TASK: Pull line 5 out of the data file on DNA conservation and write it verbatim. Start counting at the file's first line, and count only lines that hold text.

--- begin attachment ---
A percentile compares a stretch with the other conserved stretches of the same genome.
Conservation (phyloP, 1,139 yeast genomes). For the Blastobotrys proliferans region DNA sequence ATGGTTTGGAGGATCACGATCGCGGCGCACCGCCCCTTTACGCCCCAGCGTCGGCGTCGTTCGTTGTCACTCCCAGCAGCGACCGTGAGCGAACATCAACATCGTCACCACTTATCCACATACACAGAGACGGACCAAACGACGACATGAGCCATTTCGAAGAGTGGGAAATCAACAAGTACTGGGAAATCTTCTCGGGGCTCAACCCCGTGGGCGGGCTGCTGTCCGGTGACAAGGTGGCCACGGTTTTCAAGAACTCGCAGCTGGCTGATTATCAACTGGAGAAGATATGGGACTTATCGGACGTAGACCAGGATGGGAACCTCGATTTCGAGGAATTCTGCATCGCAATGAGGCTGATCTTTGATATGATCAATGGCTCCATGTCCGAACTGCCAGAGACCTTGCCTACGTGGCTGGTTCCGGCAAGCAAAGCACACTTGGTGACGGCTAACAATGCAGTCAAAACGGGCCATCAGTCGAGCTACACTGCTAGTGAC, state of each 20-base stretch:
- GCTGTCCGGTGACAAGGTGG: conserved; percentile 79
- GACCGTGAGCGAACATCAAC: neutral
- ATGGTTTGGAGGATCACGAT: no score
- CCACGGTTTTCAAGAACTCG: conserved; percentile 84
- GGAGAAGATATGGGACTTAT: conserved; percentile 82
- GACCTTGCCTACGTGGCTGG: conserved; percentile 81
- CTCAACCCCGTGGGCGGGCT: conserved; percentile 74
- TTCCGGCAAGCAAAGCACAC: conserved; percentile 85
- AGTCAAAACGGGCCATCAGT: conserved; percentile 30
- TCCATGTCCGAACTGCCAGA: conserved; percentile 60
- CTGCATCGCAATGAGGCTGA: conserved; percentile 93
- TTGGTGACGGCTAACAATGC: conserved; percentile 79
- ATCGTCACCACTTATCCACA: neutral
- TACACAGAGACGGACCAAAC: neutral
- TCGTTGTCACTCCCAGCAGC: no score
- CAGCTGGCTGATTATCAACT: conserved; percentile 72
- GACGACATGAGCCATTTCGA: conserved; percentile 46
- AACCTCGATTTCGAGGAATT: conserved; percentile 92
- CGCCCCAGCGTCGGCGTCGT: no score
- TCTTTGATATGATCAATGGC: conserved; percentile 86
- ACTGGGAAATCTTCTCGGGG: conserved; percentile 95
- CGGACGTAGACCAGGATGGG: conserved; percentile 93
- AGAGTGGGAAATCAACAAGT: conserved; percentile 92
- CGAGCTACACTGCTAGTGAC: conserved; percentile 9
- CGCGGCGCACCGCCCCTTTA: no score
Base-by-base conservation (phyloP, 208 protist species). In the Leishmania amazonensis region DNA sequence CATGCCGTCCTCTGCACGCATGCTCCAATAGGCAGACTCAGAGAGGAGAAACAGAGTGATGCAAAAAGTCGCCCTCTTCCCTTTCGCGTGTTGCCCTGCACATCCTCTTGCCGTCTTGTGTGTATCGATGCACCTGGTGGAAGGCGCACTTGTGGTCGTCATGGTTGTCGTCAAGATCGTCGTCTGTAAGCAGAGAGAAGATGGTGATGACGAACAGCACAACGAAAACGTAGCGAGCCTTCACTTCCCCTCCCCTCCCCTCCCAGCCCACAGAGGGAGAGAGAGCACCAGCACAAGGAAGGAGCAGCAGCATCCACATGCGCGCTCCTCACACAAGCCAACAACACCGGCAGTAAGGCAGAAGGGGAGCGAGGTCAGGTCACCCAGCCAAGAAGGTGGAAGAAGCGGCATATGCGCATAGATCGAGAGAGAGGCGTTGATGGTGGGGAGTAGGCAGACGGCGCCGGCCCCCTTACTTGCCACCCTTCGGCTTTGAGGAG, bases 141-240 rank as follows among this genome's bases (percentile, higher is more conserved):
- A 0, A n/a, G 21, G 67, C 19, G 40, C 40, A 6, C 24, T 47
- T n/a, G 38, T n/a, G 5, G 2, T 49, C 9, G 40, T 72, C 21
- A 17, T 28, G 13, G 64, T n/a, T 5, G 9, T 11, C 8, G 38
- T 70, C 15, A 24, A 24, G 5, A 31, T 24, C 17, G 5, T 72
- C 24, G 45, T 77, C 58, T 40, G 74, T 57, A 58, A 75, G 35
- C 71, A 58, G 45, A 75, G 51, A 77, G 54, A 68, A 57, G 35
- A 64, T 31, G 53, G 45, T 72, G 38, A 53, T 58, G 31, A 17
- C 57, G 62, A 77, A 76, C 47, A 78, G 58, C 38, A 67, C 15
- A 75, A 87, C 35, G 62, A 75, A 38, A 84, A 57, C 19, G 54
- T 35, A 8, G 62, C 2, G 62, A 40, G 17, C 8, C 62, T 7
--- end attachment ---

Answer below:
- ATGGTTTGGAGGATCACGAT: no score